Imagine closing a church you planted and pastored for 20 years.
Then starting a brand new church two weeks later.
It takes courage to navigate through change of this magnitude.
This was the journey of my good friend, Rob Mason.
Rob, with his wife Karen, planted and pastored a church in Perth for 20 years.
It was a remarkable church that achieved much over the course of those two decades.
However in recent times the church went through considerable pain and Rob and Karen found themselves with a church in crisis which ultimately led to major change.
I asked Rob to share how he navigated through his journey.
Navigate Through Change
In October 2014 C3 Church Beachway celebrated her 20th year anniversary.
What should have been one of our most rewarding moments in ministry was instead a day we felt deeply discouraged.
Beachway was hemorrhaging.
Over a period of about 18 months we had to leave a large facility and relinquish The Beach House, a thriving indoor play centre in Perth.
We also endured the threat of legal action and faced the possibility of bankruptcy.
During this turbulent time of relocating, we witnessed a dramatic decline in numbers.
The people who neither clients or customers, they are our friends.
After returning from leave in January 2015 we knew we were at a threshold of change.
We had a choice to make.
Do we choose the slow and painful death of allowing Beachway to continue to decline? Or do we choose the pain of radical and costly change?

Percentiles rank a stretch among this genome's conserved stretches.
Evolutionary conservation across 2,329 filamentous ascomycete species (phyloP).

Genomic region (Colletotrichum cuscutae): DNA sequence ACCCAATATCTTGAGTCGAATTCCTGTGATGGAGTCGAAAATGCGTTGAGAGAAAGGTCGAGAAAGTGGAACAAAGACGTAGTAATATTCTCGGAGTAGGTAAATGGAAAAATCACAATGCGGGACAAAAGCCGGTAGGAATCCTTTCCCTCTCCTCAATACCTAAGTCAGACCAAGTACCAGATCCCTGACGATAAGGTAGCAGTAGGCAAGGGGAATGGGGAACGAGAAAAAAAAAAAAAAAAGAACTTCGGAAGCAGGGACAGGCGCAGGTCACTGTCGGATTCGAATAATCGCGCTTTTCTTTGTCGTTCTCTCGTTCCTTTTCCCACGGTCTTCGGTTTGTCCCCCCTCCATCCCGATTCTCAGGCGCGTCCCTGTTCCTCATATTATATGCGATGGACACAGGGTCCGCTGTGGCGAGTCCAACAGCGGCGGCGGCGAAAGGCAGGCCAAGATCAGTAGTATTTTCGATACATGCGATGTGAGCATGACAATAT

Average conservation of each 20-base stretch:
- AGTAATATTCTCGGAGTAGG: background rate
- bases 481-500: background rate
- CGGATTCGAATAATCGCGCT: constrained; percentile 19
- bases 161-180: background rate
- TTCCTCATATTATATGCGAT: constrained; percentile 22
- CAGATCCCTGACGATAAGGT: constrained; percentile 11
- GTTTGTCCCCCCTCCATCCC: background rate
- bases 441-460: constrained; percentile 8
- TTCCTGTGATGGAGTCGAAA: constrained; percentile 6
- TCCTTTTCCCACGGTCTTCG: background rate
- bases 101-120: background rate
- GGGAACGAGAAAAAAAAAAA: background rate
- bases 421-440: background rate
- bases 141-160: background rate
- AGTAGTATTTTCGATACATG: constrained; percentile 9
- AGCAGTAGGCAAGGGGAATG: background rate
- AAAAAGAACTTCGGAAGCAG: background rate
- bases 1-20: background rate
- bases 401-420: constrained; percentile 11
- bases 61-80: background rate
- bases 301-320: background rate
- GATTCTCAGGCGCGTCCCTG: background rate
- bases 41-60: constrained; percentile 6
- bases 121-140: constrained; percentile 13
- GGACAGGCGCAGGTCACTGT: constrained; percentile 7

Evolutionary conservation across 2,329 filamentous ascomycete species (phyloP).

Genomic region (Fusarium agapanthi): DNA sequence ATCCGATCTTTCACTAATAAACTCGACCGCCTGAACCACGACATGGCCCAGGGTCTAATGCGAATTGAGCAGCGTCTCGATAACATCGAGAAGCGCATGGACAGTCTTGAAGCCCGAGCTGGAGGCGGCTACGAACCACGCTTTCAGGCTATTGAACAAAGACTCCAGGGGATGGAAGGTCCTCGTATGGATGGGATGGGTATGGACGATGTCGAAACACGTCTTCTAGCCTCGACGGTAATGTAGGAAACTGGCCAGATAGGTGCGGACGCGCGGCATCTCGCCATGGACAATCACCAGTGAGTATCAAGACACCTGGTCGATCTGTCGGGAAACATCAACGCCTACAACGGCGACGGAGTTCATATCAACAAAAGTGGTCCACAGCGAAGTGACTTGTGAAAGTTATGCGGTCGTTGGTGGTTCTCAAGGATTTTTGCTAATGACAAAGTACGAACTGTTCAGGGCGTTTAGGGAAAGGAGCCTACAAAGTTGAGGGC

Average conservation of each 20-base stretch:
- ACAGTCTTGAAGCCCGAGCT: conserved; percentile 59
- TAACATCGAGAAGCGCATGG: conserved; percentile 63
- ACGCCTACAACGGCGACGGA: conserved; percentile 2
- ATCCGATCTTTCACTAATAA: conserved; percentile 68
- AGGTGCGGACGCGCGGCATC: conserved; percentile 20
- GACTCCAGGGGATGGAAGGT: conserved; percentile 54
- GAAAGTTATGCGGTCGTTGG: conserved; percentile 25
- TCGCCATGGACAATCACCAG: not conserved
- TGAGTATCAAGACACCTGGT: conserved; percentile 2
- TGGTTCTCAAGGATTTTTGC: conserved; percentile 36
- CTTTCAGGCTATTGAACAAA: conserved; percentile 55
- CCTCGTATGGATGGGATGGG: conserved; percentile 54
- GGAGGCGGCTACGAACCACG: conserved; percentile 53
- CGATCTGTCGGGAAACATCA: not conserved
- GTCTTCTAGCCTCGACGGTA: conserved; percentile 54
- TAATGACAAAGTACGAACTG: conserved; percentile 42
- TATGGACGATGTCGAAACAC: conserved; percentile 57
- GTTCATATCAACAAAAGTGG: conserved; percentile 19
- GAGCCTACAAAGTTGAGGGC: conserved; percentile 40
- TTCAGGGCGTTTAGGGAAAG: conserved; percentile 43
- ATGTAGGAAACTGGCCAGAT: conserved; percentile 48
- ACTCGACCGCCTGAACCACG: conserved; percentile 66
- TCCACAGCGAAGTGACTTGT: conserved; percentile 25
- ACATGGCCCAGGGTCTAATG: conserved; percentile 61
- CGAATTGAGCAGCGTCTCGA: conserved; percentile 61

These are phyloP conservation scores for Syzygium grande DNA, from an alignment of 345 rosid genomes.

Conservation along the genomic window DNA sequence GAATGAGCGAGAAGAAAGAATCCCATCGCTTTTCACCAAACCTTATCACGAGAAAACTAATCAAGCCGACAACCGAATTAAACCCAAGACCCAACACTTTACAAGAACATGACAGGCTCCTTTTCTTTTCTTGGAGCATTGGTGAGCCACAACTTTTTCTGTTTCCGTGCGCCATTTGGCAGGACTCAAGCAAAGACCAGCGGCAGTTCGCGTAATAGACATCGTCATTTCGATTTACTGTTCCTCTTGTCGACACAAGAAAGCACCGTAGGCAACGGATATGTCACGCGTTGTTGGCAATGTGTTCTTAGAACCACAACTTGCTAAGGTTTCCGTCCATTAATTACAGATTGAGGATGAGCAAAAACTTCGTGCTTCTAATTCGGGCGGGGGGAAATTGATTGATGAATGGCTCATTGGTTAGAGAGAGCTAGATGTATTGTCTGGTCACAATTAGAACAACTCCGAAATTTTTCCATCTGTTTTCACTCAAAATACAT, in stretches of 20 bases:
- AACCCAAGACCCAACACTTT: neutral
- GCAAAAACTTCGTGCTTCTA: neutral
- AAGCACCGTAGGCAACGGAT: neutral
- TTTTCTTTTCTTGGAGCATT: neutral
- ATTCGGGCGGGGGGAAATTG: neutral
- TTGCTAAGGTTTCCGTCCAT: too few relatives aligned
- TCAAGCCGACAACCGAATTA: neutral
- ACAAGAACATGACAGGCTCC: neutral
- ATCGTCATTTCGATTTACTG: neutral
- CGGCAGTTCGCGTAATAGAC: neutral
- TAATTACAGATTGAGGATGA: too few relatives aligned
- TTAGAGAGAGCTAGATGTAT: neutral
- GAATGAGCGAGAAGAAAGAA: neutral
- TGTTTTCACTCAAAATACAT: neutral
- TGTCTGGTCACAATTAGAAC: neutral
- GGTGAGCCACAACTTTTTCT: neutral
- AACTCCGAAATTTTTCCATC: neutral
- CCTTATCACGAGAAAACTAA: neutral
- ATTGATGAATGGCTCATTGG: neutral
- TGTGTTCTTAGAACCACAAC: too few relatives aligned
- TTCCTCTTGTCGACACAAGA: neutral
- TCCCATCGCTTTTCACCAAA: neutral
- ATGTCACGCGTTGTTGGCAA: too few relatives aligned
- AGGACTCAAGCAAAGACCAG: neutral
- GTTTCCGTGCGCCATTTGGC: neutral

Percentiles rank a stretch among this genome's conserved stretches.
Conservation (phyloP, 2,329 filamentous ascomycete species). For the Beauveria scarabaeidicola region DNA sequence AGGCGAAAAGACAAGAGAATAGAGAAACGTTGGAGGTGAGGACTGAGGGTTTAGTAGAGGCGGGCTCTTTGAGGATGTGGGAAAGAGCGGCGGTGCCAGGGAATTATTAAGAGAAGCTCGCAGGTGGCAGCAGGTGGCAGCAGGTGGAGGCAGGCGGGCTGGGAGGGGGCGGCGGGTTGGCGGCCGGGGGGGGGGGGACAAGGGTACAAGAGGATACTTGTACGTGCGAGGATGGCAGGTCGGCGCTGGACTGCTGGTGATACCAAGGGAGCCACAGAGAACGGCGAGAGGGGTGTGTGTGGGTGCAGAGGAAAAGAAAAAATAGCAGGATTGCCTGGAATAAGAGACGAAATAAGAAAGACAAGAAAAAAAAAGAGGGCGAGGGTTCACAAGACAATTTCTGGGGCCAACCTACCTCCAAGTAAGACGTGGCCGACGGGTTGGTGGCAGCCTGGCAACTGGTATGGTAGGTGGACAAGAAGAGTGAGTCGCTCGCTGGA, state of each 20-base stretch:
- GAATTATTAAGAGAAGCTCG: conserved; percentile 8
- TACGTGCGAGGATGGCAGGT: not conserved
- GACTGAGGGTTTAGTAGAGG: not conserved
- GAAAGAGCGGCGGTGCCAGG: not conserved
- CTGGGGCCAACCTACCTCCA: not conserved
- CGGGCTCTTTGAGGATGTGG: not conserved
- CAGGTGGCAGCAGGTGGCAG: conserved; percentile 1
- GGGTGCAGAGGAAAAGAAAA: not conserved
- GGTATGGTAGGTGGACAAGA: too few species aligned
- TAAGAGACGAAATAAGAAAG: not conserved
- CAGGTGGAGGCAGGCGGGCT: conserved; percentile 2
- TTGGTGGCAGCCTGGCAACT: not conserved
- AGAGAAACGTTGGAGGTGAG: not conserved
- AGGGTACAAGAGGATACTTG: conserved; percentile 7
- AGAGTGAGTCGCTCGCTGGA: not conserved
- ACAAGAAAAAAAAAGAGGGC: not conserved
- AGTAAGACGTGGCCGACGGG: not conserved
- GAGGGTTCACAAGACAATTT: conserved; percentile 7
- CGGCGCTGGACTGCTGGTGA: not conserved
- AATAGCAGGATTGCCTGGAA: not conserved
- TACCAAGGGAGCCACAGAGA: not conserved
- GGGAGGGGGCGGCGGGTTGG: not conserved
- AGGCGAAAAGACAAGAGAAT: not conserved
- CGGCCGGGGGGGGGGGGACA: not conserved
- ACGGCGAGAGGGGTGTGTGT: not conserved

We chose the pain of change.
Together we sensed God revealed a two-word strategy of change – Beachway restart. In other words, God was leading us to close Beachway and start a new church.
One of the triggers for change is a crisis.
Through a crisis God gets our attention. So what have we learnt about leading a church through change?
1. Consult widely
Over a couple of months we intentionally invited a number of skillful and seasoned leaders into our world to offer perspective.
Even the best leaders see situations imperfectly and incompletely (1 Corinthians 13:12).
John and Di Finkelde from Grow A Healthy Church were brilliant coaches during a time of vulnerability and when our emotional tank was low.
Over a number of sessions they listened, discerned and asked several searching questions that were instrumental in us moving forward with courage.
Our counsel is don’t navigate through change alone.
Consulting will offer you perspective.
Who can you invite to offer you perspective?
2. Communicate thoroughly
While consulting is about perspective, communication is all about credibility.
Over the past 20 years we have led the church through a number of significant changes.
What we have learnt is in order to take people with you and build credibility; your communication needs to be clear, consistent and transparent.
Over several weeks we methodically met with our Ministry and Finance Board, staff and other key leaders or stakeholders before emails were sent and announcements were made.
Communication is more than a presentation.
Communication involves listening – asking questions, validating peoples concerns and reassuring them that the change is necessary and positive.
One final lesson we’ve learnt about change and communication is silence doesn’t always equal agreement.
Communicate extensively and intentionally.
Communicate. Communicate. Communicate.
A New Church
Rob and Karen are now pastoring C3 Church Cambridge in the western suburbs of Perth.
I can’t tell you how inspired I am by their fortitude and courage throughout this, at times, heart breaking ordeal.
There’s a lot to be said for faithful perseverance.
Well done, Rob and Karen.